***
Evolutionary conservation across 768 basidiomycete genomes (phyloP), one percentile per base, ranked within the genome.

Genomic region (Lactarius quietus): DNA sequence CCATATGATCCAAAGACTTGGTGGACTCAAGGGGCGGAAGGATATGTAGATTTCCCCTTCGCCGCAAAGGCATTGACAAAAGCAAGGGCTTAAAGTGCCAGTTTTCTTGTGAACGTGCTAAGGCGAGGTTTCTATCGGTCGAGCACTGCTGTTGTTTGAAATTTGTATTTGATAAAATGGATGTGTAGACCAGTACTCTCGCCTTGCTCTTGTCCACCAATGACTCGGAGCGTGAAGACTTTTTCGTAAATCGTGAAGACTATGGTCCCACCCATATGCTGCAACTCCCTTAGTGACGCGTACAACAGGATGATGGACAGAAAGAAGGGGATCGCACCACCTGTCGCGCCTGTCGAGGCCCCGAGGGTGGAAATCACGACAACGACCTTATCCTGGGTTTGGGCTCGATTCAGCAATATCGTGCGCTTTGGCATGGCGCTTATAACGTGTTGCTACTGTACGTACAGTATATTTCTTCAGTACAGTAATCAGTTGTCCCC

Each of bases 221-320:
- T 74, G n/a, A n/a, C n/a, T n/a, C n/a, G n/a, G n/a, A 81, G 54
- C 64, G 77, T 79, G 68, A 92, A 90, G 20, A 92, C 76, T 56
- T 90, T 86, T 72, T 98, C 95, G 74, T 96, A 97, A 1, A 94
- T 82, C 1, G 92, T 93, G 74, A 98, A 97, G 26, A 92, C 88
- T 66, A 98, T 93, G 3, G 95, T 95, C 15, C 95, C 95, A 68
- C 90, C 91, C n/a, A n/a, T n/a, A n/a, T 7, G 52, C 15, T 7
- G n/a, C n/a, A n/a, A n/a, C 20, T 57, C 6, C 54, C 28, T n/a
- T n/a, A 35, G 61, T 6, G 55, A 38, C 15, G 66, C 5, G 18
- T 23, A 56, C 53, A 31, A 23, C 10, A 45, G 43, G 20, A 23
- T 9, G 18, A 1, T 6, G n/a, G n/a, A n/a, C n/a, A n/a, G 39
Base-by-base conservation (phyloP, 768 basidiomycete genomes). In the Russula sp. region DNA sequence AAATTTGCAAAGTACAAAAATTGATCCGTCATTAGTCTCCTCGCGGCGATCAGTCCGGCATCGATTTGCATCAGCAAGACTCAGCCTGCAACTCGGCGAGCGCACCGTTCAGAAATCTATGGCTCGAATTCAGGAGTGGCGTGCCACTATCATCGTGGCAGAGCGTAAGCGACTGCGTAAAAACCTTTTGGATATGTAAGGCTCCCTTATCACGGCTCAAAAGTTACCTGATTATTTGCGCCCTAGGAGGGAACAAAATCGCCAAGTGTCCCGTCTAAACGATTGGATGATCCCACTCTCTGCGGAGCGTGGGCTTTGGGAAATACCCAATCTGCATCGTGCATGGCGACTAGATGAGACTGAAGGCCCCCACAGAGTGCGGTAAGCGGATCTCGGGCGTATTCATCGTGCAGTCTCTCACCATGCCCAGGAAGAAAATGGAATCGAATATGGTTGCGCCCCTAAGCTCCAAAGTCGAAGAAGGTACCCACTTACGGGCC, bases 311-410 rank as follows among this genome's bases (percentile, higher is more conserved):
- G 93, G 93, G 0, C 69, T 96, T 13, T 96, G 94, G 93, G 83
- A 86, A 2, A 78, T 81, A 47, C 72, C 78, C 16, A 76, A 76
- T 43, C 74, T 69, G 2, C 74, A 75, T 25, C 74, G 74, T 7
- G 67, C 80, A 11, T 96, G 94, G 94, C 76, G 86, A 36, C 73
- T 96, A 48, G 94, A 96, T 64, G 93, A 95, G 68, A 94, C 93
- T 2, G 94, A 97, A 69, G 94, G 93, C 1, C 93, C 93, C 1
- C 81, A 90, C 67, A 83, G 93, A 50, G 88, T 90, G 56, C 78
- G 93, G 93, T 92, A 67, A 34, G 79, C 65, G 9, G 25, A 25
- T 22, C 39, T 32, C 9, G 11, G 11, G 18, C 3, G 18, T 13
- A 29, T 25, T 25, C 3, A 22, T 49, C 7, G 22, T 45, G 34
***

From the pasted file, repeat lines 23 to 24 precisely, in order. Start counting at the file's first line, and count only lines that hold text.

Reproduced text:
- T 22, C 39, T 32, C 9, G 11, G 11, G 18, C 3, G 18, T 13
- A 29, T 25, T 25, C 3, A 22, T 49, C 7, G 22, T 45, G 34